Dumfries church project opts for spray foam solution

DESIGNERS of a new community Baptist Church, nearing completion in Dumfries, turned to spray applied insulation specialists, Icynene to solve a complex insulation challenge.

The new Church is a 2000sqm, multi-purpose building designed by Glasgow-based McLean Architects and built in the Georgetown district of Dumfries.

The building was conceived as a flexible-use community hub comprising worship, conference and youth facilities together with a full specification games hall and multi-use games area.

For the games hall, McLean Architects designed an 18.00 x 18.00 m sq 8.00 m high structure comprising a 140mm thick internal leaf of concrete blockwork with an external steel frame, supporting fibre-cement rain-screen cladding.

Here, the placement of insulation between the blockwork and the cladding system proved problematic. Project architect Kirsty Wilson explained, “The complex latticework of steel frame for the cladding made it extremely difficult to install conventional rigid board insulation. It would have been a hugely labour-intensive and expensive process and achieving the required air tightness standards would have been pretty much impossible.”

Specialist insulation contractors, JSJ Foam Insulation Ltd, who were brought in by main contractors Ashleigh Building of Dumfries, recommended Icynene, which is marketed as a high-performance spray foam insulation system which would be applied directly to the outer face of the blockwork, then covered by the cladding.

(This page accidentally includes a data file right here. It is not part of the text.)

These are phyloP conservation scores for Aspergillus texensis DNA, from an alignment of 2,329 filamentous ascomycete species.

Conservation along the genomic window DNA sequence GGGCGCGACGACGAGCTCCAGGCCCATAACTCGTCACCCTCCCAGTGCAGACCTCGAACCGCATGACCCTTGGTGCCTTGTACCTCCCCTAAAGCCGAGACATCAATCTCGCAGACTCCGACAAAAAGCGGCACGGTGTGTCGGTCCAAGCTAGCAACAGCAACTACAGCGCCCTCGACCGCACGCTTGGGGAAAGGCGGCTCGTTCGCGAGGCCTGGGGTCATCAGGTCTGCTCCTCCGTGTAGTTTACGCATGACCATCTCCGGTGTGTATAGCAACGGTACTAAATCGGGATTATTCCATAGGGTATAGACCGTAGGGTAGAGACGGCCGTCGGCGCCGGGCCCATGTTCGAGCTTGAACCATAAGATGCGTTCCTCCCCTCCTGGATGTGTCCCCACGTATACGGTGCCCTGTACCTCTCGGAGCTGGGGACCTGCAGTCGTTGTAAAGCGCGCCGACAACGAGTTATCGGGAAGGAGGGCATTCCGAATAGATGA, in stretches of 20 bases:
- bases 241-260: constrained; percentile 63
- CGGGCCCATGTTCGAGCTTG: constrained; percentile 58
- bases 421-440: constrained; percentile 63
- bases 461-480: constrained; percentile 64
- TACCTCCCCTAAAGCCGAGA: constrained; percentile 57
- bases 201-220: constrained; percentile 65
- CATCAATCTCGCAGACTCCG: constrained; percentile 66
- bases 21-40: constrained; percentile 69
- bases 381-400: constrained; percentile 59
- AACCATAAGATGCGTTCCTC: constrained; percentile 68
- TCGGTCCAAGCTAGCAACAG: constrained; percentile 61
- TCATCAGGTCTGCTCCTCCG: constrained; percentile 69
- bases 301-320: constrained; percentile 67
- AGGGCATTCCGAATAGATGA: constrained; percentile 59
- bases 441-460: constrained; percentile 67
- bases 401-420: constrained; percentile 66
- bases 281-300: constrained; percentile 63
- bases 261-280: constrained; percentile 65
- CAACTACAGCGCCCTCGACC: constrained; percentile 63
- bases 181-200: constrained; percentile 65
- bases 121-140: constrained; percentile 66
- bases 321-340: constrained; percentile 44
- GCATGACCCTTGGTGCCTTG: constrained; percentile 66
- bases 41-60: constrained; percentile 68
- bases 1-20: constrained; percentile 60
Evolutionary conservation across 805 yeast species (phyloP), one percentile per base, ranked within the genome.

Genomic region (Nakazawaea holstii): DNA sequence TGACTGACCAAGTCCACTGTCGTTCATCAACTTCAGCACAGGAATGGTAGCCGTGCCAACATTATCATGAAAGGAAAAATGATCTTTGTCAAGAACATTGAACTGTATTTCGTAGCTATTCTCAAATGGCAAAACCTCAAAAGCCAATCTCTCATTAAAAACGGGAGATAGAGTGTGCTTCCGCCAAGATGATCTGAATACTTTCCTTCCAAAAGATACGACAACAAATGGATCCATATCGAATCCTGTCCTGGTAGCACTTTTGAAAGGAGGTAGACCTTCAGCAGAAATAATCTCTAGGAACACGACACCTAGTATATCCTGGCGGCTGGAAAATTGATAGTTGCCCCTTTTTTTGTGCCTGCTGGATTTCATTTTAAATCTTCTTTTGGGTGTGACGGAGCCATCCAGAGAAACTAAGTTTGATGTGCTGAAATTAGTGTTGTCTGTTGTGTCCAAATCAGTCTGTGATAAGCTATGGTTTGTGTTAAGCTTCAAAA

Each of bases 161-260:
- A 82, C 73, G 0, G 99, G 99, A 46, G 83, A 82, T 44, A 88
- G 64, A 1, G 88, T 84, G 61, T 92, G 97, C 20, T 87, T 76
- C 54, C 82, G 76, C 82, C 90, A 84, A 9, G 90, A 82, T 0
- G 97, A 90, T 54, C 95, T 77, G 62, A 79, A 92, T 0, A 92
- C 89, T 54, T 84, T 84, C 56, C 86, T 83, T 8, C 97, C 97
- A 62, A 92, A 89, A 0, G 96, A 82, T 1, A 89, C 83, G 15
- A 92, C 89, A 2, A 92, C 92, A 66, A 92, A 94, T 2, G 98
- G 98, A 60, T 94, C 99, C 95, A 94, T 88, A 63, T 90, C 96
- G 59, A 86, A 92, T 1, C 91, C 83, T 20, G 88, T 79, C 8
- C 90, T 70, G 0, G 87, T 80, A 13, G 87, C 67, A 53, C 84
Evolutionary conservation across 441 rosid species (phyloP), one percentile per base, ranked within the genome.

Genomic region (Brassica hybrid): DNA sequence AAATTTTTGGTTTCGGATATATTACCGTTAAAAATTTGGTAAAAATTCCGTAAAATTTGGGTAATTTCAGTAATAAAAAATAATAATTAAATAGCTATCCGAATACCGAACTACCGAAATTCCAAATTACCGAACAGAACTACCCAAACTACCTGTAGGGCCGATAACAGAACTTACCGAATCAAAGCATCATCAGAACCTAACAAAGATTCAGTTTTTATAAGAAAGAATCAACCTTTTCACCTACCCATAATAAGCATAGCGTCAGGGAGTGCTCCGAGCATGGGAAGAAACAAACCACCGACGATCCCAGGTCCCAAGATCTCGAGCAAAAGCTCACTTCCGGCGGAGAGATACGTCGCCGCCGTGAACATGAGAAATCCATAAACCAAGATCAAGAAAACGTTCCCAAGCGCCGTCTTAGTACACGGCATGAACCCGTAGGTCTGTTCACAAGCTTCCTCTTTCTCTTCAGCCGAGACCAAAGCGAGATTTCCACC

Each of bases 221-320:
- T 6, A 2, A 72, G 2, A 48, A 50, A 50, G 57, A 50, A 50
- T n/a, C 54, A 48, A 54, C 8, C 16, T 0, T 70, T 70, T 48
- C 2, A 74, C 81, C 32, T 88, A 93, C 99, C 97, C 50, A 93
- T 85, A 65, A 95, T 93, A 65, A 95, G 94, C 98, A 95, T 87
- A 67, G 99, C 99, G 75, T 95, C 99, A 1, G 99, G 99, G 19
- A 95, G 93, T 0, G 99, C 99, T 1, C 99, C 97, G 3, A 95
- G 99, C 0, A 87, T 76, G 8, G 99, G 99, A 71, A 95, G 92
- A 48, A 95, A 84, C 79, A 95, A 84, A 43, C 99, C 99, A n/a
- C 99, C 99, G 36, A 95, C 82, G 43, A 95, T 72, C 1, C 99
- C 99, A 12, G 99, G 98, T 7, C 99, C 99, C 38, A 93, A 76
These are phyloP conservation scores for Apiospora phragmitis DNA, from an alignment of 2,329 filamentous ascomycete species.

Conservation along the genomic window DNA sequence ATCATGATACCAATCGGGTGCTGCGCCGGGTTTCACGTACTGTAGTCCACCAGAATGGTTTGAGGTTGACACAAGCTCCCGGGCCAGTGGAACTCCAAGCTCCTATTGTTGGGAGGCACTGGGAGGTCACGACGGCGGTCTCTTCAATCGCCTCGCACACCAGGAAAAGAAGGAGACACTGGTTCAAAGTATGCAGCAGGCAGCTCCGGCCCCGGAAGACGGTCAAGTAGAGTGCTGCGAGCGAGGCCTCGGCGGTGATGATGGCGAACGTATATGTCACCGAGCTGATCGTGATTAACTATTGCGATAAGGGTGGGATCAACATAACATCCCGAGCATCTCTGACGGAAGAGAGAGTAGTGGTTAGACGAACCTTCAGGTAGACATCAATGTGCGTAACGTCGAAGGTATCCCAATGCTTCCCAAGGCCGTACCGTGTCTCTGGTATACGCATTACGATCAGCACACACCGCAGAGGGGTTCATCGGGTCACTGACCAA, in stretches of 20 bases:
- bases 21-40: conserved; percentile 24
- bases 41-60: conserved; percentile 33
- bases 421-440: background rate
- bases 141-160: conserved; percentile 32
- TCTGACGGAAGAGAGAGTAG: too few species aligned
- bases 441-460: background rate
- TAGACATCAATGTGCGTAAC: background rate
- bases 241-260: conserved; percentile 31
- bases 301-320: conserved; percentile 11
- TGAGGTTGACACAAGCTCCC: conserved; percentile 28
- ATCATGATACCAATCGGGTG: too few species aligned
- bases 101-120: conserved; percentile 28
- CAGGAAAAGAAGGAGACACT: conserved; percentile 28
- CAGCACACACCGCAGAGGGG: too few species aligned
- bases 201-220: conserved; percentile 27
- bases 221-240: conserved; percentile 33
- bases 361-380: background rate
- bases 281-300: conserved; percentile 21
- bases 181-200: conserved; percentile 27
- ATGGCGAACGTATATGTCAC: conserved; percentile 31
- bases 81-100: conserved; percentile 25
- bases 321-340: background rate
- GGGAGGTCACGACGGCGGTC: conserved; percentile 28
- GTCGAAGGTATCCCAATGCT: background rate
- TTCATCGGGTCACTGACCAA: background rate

Icynene is a predominantly water blown insulation which is applied using a pressurised gun system. Foam is applied as a two-component mixture that comes together at the tip of a gun forming a foam that expands 100-fold within seconds of application, sealing all gaps, service holes and hard to reach spaces.

Air leakage can cause up to 40% of heat loss from a building. Icynene said traditional forms of insulation are relatively inefficient in sealing the box, as they cannot completely fill all voids or seal the interface between the insulation and the building structure. Nor can they cope with small structural movements which will often lead to air gaps, particularly in difficult to treat situations where access is poor and when voids are of complex geometry.

Jim Shearer of JSJ Foam Insulation added, “Icynene is nothing like the urethane foams of 20 years ago. Icynene uses water as the blowing agent so the reaction between the two components produces C02 which makes the foam expand

“We sprayed Icynene directly onto the blockwork and over the concealed sections of cladding framework. We had free access to the existing scaffolding platforms so the spraying process was quick and straightforward. We had the job done in under a week.”

Spray foam insulation can be either open or closed cell in composition. Open cell is extremely vapour open and will allow moisture vapour to pass freely through it allowing the building to breathe naturally.

For the Dumfries Baptist Church project, Icynene MDC-200 HFO, a closed cell foam that uses Hydro-Flouro Olovine [HFO] as a blowing agent, was used. HFO is described as an environmentally friendly material which has a Global Warming Potential [GWP] of only 2 and an Ozone depletion rating of 0.

Icynene said closed cell foams tend to be much less vapour permeable than open cell and are considerably more rigid and hard. They resist the passage of liquid water and are ideal for use in conjunction with the rain-screen cladding system specified.

Icynene MDC-200 foam insulation was applied to the entire outer leaf of the games hall, an area of approximately 550 sqm and to a thickness of 150mm. The work was completed over a four-day period.

According to Icynene, spray applied insulation is broadly comparable in cost to conventional fibre based and rigid board type insulation materials. However, its speed of installation, minimal waste and its ability to perform in difficult to treat applications means spray foam can be an “extremely cost-effective solution” for a variety of projects up to and including those built to Passivhaus standards.

Construction of the Baptist Church buildings began in early 2017 and is scheduled for completion by Easter 2018.